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Indo-European Lexicon

PIE Etymon and IE Reflexes

Below we display: a Proto-Indo-European (PIE) etymon adapted from Pokorny, with our own English gloss; our Semantic Field assignment(s) for the etymon, linked to information about the field(s); an optional Comment; and Reflexes (derived words) in various Indo-European languages, organized by family/group in west-to-east order where Germanic is split into West/North/East families and English, our language of primary emphasis, is artificially separated from West Germanic. IE Reflexes appear most often as single words with any optional letter(s) enclosed in parentheses; but alternative full spellings are separated by '/' and "principal parts" appear in a standard order (e.g. masculine, feminine, and neuter forms) separated by commas.

Reflexes are annotated with: Part-of-Speech and/or other Grammatical feature(s); a short Gloss which, especially for modern English reflexes, may be confined to the oldest sense; and some Source citation(s) with 'LRC' always understood as editor. Keys to PoS/Gram feature abbreviations and Source codes appear below the reflexes; at the end are links to the previous/next etyma [in Pokorny's alphabetic order] that have reflexes.

Fans of J.R.R. Tolkien's The Hobbit and The Lord of the Rings may appreciate the source & meaning tips that pop up when the mouse pointer hovers over a non-obvious word or name that he coined from Indo-European (usually Old English or Old Norse) stock. But only reflexes of PIE etyma can be included, and these tend to concentrate in the vocabulary of Rohan and the Shire.

All reflex pages are currently under active construction; as time goes on, corrections may be made and/or more etyma & reflexes may be added.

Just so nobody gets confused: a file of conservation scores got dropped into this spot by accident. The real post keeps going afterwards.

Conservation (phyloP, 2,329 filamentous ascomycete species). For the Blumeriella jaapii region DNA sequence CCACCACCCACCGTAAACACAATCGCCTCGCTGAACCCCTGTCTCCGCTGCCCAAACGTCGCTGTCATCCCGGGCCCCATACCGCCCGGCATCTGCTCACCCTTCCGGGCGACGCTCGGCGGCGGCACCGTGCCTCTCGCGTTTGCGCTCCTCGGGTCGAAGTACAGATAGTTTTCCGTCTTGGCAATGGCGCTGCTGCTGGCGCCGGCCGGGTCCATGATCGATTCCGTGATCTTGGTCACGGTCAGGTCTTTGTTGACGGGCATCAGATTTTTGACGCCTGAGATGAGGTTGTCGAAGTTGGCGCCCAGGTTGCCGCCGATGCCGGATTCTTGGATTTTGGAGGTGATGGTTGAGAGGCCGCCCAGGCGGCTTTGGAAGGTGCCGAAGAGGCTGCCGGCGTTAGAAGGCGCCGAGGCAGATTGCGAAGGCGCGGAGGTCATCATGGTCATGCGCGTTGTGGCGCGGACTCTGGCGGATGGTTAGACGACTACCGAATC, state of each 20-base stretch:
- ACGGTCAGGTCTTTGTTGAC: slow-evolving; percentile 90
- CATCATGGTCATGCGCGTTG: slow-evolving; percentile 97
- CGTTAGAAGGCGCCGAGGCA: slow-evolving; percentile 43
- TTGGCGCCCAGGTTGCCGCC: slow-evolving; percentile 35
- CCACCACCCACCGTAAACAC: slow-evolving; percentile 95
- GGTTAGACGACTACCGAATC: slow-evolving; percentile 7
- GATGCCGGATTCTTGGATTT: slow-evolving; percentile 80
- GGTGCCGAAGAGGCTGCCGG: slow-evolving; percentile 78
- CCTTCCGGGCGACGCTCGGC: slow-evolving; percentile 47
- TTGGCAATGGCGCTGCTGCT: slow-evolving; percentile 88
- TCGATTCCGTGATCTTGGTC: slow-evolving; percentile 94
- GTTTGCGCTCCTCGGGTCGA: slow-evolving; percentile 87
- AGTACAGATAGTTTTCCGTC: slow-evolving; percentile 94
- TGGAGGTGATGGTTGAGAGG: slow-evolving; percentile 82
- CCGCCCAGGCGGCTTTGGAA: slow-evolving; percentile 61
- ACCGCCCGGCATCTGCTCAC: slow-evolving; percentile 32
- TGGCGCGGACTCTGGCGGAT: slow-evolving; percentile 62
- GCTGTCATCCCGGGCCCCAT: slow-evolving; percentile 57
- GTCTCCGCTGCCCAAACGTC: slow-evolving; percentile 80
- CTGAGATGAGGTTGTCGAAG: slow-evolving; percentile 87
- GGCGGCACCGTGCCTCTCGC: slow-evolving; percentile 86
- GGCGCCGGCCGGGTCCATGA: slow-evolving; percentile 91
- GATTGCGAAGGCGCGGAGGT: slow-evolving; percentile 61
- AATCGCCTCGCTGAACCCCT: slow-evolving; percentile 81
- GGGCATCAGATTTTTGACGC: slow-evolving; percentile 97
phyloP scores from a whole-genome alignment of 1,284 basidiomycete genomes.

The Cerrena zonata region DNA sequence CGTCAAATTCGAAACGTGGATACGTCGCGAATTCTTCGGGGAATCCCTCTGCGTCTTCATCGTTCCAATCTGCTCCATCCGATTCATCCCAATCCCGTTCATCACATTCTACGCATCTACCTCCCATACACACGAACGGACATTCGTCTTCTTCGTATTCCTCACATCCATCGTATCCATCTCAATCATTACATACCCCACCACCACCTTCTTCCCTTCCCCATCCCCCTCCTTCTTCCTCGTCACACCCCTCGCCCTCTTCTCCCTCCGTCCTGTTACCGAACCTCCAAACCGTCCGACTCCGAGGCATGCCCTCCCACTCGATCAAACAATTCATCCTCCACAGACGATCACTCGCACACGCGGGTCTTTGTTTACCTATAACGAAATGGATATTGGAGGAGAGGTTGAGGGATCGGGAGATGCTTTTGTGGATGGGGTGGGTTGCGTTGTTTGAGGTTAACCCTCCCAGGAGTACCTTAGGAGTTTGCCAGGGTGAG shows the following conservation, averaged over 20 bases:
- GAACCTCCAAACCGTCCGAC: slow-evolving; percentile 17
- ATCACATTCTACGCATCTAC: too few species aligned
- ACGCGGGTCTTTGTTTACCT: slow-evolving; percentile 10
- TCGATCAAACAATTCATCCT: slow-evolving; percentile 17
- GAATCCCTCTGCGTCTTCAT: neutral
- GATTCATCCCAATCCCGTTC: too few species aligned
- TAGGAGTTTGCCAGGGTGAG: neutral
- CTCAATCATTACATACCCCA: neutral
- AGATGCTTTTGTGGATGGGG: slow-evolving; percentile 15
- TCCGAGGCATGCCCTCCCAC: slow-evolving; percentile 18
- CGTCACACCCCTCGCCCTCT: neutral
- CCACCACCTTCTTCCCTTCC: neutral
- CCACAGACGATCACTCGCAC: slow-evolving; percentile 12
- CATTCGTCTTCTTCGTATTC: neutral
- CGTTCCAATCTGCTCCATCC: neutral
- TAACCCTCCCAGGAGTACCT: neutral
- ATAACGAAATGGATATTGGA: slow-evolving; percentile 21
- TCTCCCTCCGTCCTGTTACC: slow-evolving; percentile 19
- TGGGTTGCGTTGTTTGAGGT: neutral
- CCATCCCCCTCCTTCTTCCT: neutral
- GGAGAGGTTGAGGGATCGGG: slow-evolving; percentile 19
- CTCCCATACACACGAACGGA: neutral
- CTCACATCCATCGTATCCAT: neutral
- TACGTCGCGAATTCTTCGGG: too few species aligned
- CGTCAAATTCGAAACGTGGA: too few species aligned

Note: this page is for systems/browsers lacking Unicode® support, or having less than full Unicode 2.0 font support. Versions of this page rendered in alternate character sets are available via links (see Unicode 3 and Unicode 2) in the left margin.

Pokorny Etymon: 2. tenk-   'to clot, thicken, contract; tight, solid'

Semantic Fields: Thick (in Density); Hard


Indo-European Reflexes:

Family/Language Reflex(es) PoS/Gram. Gloss Source(s)
Old English: geþeon, geþah, geþigon, geþigen vb.str.I to thrive, prosper LRC
  geðungen adj grown, advanced; noble, excellent ASD
  ðengel n.masc prince IEW/ASD
  þingan vb to invite, address; prosper, flourish RPN
  þo(h)e/þo n.fem clay KEW/ASD
Middle English: t(h)ight adj tight W7
English: tangle n large seaweed AHD/W7
  Thengel prop.n 16th Rohan king in Tolkien: The Lord of the Rings LRC
  tight adj re: firm compact texture AHD/W7
Old Saxon: giþungan adj grown, advanced; noble, excellent ASD
Old High German: daha n clay KDW
  dingen vb to bring together ASD
  gi-dingen vb to address ASD
Middle High German: dihte adj thick W7
German: dicht adj thick, tight, close LRC
  Dichte n.fem thickness, density LRC
  Ton n clay TLL
Old Norse: þang n kelp W7
  þettr adj tight W7
  þöngull n tangle, seaweed W7
Old Icelandic: þengill n king, lord, prince, captain IEW
Icelandic: þa n muddy ground ASD
  þengill n.masc prince ASD
Gothic: þaho n clay KGW
  þeihan vb.str.I to thrive, prosper LRC
Lithuanian: teikti, teikia, teike vb to give, render LRC
  tìkras, tikrà adj genuine LRC
Sanskrit: tanakti vb to cause to coagulate W7


Key to Part-of-Speech/Grammatical feature abbreviations:

Abbrev. Meaning
I=class 1
fem=feminine (gender)
masc=masculine (gender)
str=strong (inflection)

Key to information Source codes (always with 'LRC' as editor):

Code Citation
AHD=Calvert Watkins: The American Heritage Dictionary of Indo-European Roots, 2nd ed. (2000)
ASD=Joseph Bosworth and T. Northcote Toller: An Anglo-Saxon Dictionary (1898)
IEW=Julius Pokorny: Indogermanisches etymologisches Wörterbuch (1959)
KDW=Gerhard Köbler: Althochdeutsches Wörterbuch, 4th ed. (1993)
KEW=Gerhard Köbler: Altenglisches Wörterbuch, 2nd ed. (2003)
KGW=Gerhard Köbler: Gotisches Wörterbuch, 2nd ed. (1989)
LRC=Linguistics Research Center, University of Texas, Austin
RPN=Allan R. Bomhard: Reconstructing Proto-Nostratic (2002)
TLL=Frederick Bodmer: The Loom of Language (1944)
W7=Webster's Seventh New Collegiate Dictionary (1963)

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